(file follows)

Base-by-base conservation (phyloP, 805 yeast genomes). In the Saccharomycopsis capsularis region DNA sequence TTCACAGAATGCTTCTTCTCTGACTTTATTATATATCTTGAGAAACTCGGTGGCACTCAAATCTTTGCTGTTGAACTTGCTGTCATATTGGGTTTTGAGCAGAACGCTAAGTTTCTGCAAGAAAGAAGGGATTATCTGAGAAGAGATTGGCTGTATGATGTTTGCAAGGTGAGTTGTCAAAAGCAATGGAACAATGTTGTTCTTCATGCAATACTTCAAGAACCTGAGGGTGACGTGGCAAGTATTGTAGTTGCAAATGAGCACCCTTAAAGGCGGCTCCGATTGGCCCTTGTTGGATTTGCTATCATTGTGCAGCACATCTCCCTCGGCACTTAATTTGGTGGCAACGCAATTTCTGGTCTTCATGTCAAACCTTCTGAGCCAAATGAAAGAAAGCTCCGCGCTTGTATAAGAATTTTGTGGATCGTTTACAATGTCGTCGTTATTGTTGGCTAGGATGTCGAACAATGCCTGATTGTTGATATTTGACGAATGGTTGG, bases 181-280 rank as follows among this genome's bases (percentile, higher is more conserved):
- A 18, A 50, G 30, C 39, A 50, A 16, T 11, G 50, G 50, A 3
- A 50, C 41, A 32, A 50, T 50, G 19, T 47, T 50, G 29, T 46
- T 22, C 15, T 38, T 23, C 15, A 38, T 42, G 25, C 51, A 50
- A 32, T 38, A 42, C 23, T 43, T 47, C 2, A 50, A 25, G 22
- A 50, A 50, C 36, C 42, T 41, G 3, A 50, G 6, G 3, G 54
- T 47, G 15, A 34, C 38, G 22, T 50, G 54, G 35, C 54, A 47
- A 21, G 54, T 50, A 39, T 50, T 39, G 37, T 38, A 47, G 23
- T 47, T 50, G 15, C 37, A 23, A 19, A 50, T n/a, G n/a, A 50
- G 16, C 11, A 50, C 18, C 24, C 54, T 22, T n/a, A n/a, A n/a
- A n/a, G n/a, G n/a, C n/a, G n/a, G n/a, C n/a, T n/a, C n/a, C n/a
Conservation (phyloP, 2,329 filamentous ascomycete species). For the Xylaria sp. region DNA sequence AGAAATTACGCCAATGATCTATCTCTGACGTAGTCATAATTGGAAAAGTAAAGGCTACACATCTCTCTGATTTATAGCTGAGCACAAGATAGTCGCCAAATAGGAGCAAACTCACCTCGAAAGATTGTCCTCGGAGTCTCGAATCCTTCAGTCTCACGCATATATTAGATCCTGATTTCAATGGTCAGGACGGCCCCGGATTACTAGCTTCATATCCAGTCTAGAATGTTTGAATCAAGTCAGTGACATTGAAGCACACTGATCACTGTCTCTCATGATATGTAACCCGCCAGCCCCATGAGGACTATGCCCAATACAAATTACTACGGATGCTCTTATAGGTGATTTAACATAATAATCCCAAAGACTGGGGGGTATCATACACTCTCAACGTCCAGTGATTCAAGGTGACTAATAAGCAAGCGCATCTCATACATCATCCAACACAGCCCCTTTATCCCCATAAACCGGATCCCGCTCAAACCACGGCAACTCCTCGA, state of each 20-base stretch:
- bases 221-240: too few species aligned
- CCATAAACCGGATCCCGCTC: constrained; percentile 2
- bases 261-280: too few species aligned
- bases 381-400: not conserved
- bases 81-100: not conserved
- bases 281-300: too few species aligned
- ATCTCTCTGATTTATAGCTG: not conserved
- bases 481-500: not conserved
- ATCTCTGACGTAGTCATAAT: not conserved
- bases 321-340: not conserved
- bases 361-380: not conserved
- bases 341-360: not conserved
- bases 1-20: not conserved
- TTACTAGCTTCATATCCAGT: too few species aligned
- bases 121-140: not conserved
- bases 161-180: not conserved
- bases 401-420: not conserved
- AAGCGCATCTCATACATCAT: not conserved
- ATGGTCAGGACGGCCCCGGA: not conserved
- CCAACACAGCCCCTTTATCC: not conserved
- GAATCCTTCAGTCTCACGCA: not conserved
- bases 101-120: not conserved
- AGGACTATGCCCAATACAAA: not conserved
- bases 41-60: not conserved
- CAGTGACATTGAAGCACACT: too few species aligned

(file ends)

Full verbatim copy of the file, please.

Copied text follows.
Base-by-base conservation (phyloP, 805 yeast genomes). In the Saccharomycopsis capsularis region DNA sequence TTCACAGAATGCTTCTTCTCTGACTTTATTATATATCTTGAGAAACTCGGTGGCACTCAAATCTTTGCTGTTGAACTTGCTGTCATATTGGGTTTTGAGCAGAACGCTAAGTTTCTGCAAGAAAGAAGGGATTATCTGAGAAGAGATTGGCTGTATGATGTTTGCAAGGTGAGTTGTCAAAAGCAATGGAACAATGTTGTTCTTCATGCAATACTTCAAGAACCTGAGGGTGACGTGGCAAGTATTGTAGTTGCAAATGAGCACCCTTAAAGGCGGCTCCGATTGGCCCTTGTTGGATTTGCTATCATTGTGCAGCACATCTCCCTCGGCACTTAATTTGGTGGCAACGCAATTTCTGGTCTTCATGTCAAACCTTCTGAGCCAAATGAAAGAAAGCTCCGCGCTTGTATAAGAATTTTGTGGATCGTTTACAATGTCGTCGTTATTGTTGGCTAGGATGTCGAACAATGCCTGATTGTTGATATTTGACGAATGGTTGG, bases 181-280 rank as follows among this genome's bases (percentile, higher is more conserved):
- A 18, A 50, G 30, C 39, A 50, A 16, T 11, G 50, G 50, A 3
- A 50, C 41, A 32, A 50, T 50, G 19, T 47, T 50, G 29, T 46
- T 22, C 15, T 38, T 23, C 15, A 38, T 42, G 25, C 51, A 50
- A 32, T 38, A 42, C 23, T 43, T 47, C 2, A 50, A 25, G 22
- A 50, A 50, C 36, C 42, T 41, G 3, A 50, G 6, G 3, G 54
- T 47, G 15, A 34, C 38, G 22, T 50, G 54, G 35, C 54, A 47
- A 21, G 54, T 50, A 39, T 50, T 39, G 37, T 38, A 47, G 23
- T 47, T 50, G 15, C 37, A 23, A 19, A 50, T n/a, G n/a, A 50
- G 16, C 11, A 50, C 18, C 24, C 54, T 22, T n/a, A n/a, A n/a
- A n/a, G n/a, G n/a, C n/a, G n/a, G n/a, C n/a, T n/a, C n/a, C n/a
Conservation (phyloP, 2,329 filamentous ascomycete species). For the Xylaria sp. region DNA sequence AGAAATTACGCCAATGATCTATCTCTGACGTAGTCATAATTGGAAAAGTAAAGGCTACACATCTCTCTGATTTATAGCTGAGCACAAGATAGTCGCCAAATAGGAGCAAACTCACCTCGAAAGATTGTCCTCGGAGTCTCGAATCCTTCAGTCTCACGCATATATTAGATCCTGATTTCAATGGTCAGGACGGCCCCGGATTACTAGCTTCATATCCAGTCTAGAATGTTTGAATCAAGTCAGTGACATTGAAGCACACTGATCACTGTCTCTCATGATATGTAACCCGCCAGCCCCATGAGGACTATGCCCAATACAAATTACTACGGATGCTCTTATAGGTGATTTAACATAATAATCCCAAAGACTGGGGGGTATCATACACTCTCAACGTCCAGTGATTCAAGGTGACTAATAAGCAAGCGCATCTCATACATCATCCAACACAGCCCCTTTATCCCCATAAACCGGATCCCGCTCAAACCACGGCAACTCCTCGA, state of each 20-base stretch:
- bases 221-240: too few species aligned
- CCATAAACCGGATCCCGCTC: constrained; percentile 2
- bases 261-280: too few species aligned
- bases 381-400: not conserved
- bases 81-100: not conserved
- bases 281-300: too few species aligned
- ATCTCTCTGATTTATAGCTG: not conserved
- bases 481-500: not conserved
- ATCTCTGACGTAGTCATAAT: not conserved
- bases 321-340: not conserved
- bases 361-380: not conserved
- bases 341-360: not conserved
- bases 1-20: not conserved
- TTACTAGCTTCATATCCAGT: too few species aligned
- bases 121-140: not conserved
- bases 161-180: not conserved
- bases 401-420: not conserved
- AAGCGCATCTCATACATCAT: not conserved
- ATGGTCAGGACGGCCCCGGA: not conserved
- CCAACACAGCCCCTTTATCC: not conserved
- GAATCCTTCAGTCTCACGCA: not conserved
- bases 101-120: not conserved
- AGGACTATGCCCAATACAAA: not conserved
- bases 41-60: not conserved
- CAGTGACATTGAAGCACACT: too few species aligned